During the July apparition, Mary showed the children a vision of hell which filled Jacinta with such horror she burned to save sinners from going there. Lucia said, “Jacinta’s thirst for making sacrifices seemed insatiable.” And her actions converted others as Lucia describes: “There was a woman in our neighborhood who insulted us every time we met her. We came upon her one day as she was leaving a tavern, somewhat the worse for drink. Not satisfied with mere insults, she went still further. When she had finished, Jacinta said to me: ‘We have to plead with Our Lady and offer sacrifices for the conversion of this woman. She says so many sinful things that if she doesn’t go to confession, she’ll go to hell.’ A few days later, we were running past this woman’s door when suddenly Jacinta stopped dead, and turning round, she asked: ‘Listen! Is it tomorrow that we’re going to see the Lady?... Then let’s not play anymore. We can make this sacrifice for the conversion of sinners.’ Without realizing that someone might be watching her, she raised her hands and eyes to heaven, and made her offering. The woman, meanwhile, was peeping through a shutter in the house. She told my mother, afterwards, that what Jacinta did, made such an impression on her, that she needed no other proof to make her believe in the reality of the apparitions; henceforth, she would not only not insult us anymore, but would constantly ask us to pray to Our Lady that her sins might be forgiven.”

The children’s extensive fasting included habitually giving their lunches to poor children and often they went without water or drank from dirty puddles. When special treats were offered, like grapes or figs, Jacinta often inspired the others to sacrifice the treat for the conversion of sinners.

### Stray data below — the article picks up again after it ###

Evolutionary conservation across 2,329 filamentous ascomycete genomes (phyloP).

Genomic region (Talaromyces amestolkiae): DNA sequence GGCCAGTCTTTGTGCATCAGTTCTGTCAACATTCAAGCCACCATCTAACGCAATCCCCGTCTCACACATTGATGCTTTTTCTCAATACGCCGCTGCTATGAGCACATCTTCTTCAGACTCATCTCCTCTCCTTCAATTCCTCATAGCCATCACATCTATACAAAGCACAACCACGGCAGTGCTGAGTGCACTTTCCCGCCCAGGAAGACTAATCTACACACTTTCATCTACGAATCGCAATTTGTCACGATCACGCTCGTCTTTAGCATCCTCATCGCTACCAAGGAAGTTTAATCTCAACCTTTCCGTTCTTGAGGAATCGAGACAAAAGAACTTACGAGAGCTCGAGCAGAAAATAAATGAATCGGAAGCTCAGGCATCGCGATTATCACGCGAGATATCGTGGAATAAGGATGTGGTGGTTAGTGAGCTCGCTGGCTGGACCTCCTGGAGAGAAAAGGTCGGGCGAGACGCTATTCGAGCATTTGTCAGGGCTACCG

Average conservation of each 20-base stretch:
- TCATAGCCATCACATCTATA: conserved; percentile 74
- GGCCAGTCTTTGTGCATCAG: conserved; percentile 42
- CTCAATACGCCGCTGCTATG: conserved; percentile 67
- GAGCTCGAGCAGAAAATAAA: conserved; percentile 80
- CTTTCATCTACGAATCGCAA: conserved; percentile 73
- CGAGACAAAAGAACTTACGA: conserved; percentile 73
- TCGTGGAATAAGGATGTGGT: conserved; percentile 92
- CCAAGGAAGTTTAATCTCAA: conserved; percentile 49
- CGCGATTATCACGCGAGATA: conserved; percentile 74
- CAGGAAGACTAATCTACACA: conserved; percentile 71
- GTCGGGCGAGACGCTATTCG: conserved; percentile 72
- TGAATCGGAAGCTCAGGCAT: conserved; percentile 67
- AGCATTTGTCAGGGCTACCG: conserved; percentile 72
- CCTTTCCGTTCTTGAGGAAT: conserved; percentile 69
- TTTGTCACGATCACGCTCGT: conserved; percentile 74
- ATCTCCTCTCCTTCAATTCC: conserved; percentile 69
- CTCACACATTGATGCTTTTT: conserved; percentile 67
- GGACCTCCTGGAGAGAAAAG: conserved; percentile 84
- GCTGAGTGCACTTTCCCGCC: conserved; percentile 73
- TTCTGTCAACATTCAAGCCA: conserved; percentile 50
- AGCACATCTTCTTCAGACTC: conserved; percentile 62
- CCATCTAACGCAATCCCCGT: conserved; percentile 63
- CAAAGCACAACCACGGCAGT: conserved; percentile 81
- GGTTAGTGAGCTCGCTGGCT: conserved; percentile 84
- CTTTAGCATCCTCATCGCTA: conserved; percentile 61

What is especially interesting about Jacinta’s heroic acts is that she was a normal little girl. She loved to play and dance. Before the apparitions, she could be a little tyrant always demanding to choose games and pouting when she didn’t get her way. In fact, Lucia wrote that she often found Jacinta’s company “quite disagreeable.” But Jacinta had a sensitive temperament and after hearing Lucia tell stories of Our Lord’s suffering she was often “moved to tears” and said, “Our poor dear Lord! I’ll never sin again! I don’t want Our Lord to suffer any more!”

St. Louis de Montfort tells us that the “most fearful enemy that God has set up against the devil is Mary, his holy Mother….Satan, being so proud, suffers infinitely more in being vanquished and punished by a lowly and humble servant of God, for her humility humiliates him more than the power of God.” And not only Mary is an enemy of the devil, but Mary’s children. St. Louis goes on saying, “Mary’s power over the evil spirits will especially shine forth in the latter times when Satan will lie in wait for her heel, that is for her humble servants and her poor children whom she will rouse to fight against him. In the eyes of the world they will be little and poor and, like the heel, lowly in the eyes of all, downtrodden and crushed…. But in compensation for this they will be rich in God’s graces, which will be abundantly bestowed on them by Mary. They will be superior to all creatures by their great zeal and so strongly will they be supported by divine assistance that, in union with Mary, they will crush the head of Satan with their heel, that is, their humility, and bring victory to Jesus Christ.” Can anyone doubt that these words apply to the heroic little Jacinta and her companions?